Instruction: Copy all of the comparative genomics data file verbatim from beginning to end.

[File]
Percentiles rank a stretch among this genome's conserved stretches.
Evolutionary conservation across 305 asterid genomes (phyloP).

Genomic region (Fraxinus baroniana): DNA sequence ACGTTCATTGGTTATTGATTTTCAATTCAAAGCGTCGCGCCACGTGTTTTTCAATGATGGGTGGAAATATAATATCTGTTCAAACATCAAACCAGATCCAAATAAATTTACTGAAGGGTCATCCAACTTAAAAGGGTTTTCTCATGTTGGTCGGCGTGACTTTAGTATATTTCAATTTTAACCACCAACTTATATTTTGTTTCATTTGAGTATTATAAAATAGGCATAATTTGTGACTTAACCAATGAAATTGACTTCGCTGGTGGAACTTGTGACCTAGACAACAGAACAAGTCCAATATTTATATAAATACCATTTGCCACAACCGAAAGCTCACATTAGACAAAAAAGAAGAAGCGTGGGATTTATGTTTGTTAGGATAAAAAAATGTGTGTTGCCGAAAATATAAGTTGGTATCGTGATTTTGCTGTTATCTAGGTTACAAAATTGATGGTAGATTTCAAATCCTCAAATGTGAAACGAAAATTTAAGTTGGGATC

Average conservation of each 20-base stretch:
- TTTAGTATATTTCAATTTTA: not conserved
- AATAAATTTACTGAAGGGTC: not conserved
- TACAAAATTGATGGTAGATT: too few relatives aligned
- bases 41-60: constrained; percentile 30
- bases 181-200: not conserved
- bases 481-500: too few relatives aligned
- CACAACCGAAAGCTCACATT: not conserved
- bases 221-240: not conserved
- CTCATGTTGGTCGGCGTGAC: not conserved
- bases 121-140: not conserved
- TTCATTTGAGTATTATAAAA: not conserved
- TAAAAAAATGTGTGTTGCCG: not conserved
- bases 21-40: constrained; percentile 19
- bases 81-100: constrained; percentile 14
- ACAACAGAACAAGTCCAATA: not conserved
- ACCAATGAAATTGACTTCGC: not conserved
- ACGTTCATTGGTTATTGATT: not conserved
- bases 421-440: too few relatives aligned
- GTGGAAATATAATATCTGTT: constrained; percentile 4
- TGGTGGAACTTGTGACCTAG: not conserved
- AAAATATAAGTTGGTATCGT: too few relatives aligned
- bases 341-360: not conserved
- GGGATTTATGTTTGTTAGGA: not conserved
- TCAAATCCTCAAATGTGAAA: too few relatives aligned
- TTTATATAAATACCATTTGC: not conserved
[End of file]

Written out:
Percentiles rank a stretch among this genome's conserved stretches.
Evolutionary conservation across 305 asterid genomes (phyloP).

Genomic region (Fraxinus baroniana): DNA sequence ACGTTCATTGGTTATTGATTTTCAATTCAAAGCGTCGCGCCACGTGTTTTTCAATGATGGGTGGAAATATAATATCTGTTCAAACATCAAACCAGATCCAAATAAATTTACTGAAGGGTCATCCAACTTAAAAGGGTTTTCTCATGTTGGTCGGCGTGACTTTAGTATATTTCAATTTTAACCACCAACTTATATTTTGTTTCATTTGAGTATTATAAAATAGGCATAATTTGTGACTTAACCAATGAAATTGACTTCGCTGGTGGAACTTGTGACCTAGACAACAGAACAAGTCCAATATTTATATAAATACCATTTGCCACAACCGAAAGCTCACATTAGACAAAAAAGAAGAAGCGTGGGATTTATGTTTGTTAGGATAAAAAAATGTGTGTTGCCGAAAATATAAGTTGGTATCGTGATTTTGCTGTTATCTAGGTTACAAAATTGATGGTAGATTTCAAATCCTCAAATGTGAAACGAAAATTTAAGTTGGGATC

Average conservation of each 20-base stretch:
- TTTAGTATATTTCAATTTTA: not conserved
- AATAAATTTACTGAAGGGTC: not conserved
- TACAAAATTGATGGTAGATT: too few relatives aligned
- bases 41-60: constrained; percentile 30
- bases 181-200: not conserved
- bases 481-500: too few relatives aligned
- CACAACCGAAAGCTCACATT: not conserved
- bases 221-240: not conserved
- CTCATGTTGGTCGGCGTGAC: not conserved
- bases 121-140: not conserved
- TTCATTTGAGTATTATAAAA: not conserved
- TAAAAAAATGTGTGTTGCCG: not conserved
- bases 21-40: constrained; percentile 19
- bases 81-100: constrained; percentile 14
- ACAACAGAACAAGTCCAATA: not conserved
- ACCAATGAAATTGACTTCGC: not conserved
- ACGTTCATTGGTTATTGATT: not conserved
- bases 421-440: too few relatives aligned
- GTGGAAATATAATATCTGTT: constrained; percentile 4
- TGGTGGAACTTGTGACCTAG: not conserved
- AAAATATAAGTTGGTATCGT: too few relatives aligned
- bases 341-360: not conserved
- GGGATTTATGTTTGTTAGGA: not conserved
- TCAAATCCTCAAATGTGAAA: too few relatives aligned
- TTTATATAAATACCATTTGC: not conserved